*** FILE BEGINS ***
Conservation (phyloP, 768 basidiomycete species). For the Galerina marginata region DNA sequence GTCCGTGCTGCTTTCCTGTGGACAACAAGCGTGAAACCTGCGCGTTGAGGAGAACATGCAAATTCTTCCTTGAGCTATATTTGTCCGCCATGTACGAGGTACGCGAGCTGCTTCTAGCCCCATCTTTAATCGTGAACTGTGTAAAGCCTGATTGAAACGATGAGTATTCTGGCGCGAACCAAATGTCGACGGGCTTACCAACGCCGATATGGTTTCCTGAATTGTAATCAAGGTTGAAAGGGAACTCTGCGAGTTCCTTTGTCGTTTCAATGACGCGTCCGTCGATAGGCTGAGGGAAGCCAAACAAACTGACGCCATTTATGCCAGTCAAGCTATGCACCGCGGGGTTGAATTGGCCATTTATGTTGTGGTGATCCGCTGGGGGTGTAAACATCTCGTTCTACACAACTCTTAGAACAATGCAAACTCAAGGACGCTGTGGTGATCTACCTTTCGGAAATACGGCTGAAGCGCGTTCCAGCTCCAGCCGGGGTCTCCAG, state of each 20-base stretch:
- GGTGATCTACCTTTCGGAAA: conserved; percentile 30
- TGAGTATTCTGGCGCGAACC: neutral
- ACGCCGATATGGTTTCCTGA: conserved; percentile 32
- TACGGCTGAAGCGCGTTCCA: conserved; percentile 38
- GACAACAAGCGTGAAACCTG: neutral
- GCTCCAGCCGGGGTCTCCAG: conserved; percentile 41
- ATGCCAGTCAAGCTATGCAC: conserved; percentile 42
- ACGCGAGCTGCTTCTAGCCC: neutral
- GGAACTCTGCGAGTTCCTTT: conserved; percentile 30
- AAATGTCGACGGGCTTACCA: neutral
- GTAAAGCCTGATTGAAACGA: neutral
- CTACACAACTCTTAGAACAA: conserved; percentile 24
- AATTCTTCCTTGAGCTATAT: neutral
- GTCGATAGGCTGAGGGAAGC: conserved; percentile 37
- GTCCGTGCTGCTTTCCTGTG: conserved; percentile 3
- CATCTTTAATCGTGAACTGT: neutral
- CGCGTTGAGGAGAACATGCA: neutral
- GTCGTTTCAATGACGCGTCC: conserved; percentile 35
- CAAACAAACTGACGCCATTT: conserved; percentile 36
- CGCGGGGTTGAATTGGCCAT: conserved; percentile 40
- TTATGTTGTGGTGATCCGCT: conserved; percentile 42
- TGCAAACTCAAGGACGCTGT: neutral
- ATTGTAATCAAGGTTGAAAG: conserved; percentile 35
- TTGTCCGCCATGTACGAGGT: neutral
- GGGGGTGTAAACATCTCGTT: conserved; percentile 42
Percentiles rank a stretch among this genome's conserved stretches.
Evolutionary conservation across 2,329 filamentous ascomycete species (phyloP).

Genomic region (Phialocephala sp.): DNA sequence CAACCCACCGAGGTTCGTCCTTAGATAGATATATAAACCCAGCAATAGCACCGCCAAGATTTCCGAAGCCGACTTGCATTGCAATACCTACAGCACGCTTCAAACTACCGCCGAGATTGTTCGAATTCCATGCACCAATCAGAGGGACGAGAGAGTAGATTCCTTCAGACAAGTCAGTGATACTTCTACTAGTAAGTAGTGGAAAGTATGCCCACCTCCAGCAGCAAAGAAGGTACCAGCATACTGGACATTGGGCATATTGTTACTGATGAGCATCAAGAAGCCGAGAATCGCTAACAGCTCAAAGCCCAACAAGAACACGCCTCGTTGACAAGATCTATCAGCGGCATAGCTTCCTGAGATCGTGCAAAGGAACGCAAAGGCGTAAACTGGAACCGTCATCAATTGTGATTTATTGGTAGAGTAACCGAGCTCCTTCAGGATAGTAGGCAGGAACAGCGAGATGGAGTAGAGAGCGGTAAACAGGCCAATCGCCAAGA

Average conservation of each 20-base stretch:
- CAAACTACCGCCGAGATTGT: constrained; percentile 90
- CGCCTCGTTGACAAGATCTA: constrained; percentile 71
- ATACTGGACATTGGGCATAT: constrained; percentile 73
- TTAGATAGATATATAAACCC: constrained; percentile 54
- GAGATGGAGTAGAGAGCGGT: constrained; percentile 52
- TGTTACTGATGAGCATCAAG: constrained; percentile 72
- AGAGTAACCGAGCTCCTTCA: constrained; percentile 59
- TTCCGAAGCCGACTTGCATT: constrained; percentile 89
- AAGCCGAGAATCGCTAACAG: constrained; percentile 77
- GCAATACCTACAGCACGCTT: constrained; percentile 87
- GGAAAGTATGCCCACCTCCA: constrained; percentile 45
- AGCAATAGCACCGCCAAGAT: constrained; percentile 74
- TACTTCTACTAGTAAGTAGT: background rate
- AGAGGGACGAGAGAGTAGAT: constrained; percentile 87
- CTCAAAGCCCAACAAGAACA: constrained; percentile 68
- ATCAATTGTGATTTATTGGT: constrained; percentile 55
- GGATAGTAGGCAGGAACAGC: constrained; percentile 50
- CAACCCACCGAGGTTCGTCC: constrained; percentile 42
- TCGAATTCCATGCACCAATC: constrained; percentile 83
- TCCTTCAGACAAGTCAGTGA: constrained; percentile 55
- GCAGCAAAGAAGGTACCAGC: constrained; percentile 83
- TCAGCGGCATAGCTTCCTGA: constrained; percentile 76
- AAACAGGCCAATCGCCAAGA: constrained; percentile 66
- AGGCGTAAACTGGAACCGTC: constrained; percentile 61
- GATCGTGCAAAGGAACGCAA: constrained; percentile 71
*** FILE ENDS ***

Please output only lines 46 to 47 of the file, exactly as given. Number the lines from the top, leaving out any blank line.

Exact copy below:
- ATCAATTGTGATTTATTGGT: constrained; percentile 55
- GGATAGTAGGCAGGAACAGC: constrained; percentile 50